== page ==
Review: Noble Conflict / Author: Malorie Blackman / Publisher: Doubleday Childrens/ Release Date: Out Now
Noble Conflict is the latest offering from noted author and recently appointed Children’s Laureate Malorie Blackman, known for her dystopian settings which help to discuss wider social issues. This time the topic is terror.
In a future world in which the detonation of nuclear weapons within the Earth has left parts of the world deserted and barren, society has been split amidst those sympathetic to the Alliance, a peaceful society protected by the non-violent Guardians, and those sympathetic to the Insurgents, the terrorist faction that lives in the barren lands and looks to carry out atrocities on beacons of the Alliance, such as Capital City.
We are introduced to Kaspar, an Alliance recruit who, upon graduating from the Academy, is flung into a terrorist attack at the graduation ceremony. However, this is merely a distraction whilst Insurgents get themselves into the Admin annexe to read about Calliston Water. Kaspar, now hailed as a hero for saving the esteemed Brother Simon, begins to suspect that something else is going on. Kaspar then thwarts a lorry hijacking in which no civilians are harmed but an Insurgent kills himself; the mystery only just begins for Kaspar...
Noble Conflict is a very enjoyable piece of literature. Whilst it must have been very tempting to draw from other dystopian fiction and cinema, Blackman instead draws more from taking the idea of terrorism and exploring how it might actually evolve in the future. This set up allows for a very interesting cat and mouse narrative. When this is coupled with extracts from Alliance ‘literature’ such as The Origins of the Insurgency and Towards a New Morality the line between terrorist and freedom fighter becomes more and more blurred.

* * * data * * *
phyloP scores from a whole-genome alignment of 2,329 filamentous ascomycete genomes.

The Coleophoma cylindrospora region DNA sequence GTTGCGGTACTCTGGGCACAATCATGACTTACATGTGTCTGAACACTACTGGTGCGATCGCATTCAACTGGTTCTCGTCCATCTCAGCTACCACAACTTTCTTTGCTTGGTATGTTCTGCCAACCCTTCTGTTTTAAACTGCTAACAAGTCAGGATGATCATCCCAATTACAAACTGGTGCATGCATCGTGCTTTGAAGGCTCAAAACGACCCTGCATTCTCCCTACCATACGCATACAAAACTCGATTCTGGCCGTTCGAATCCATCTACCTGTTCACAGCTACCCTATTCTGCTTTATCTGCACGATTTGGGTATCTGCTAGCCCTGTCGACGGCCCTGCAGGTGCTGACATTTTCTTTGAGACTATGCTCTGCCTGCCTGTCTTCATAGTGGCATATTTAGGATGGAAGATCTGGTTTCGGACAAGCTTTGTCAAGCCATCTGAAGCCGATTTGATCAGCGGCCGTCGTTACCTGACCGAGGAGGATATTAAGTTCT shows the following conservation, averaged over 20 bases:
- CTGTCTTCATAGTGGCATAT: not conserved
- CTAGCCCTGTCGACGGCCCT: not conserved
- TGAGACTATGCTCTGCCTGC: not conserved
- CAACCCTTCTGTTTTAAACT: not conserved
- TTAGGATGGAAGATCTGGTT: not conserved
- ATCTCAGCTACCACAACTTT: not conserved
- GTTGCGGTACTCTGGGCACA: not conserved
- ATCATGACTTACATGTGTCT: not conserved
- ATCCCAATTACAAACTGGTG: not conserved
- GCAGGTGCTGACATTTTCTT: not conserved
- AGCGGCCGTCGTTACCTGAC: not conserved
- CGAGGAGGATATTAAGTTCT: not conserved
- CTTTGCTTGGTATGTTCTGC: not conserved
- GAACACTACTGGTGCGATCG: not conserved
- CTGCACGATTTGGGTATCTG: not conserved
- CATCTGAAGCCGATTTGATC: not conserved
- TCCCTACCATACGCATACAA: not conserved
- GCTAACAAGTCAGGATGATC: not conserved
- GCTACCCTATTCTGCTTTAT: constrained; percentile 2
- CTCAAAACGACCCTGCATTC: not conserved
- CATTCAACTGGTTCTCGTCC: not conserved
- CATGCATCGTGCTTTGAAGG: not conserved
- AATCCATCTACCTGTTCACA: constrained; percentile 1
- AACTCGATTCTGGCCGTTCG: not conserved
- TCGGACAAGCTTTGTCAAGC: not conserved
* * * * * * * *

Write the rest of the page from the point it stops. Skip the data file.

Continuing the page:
The book also benefits from a strong protagonist. Kaspar is well developed as a character throughout the novel; we see his unflappable loyalty for the Alliance become doubtful as the novel progresses yet Blackman keeps him likeable throughout.
However, because Kaspar is so central to the book, other characters sometimes don’t feel as meaty; whether it is Kaspar’s fellow Guardians or the true villains of the novel, they sometimes don’t feel as if they have their own existence unless Kaspar is present.
Nevertheless, Noble Conflict is a very entertaining book; it takes a very relevant topic and, with a strong narrative and lead character, allows the reader to question the arguments of each side and judge who the real villains are. However, it would have been nice to see it through the eyes of more than one character and not just the lead.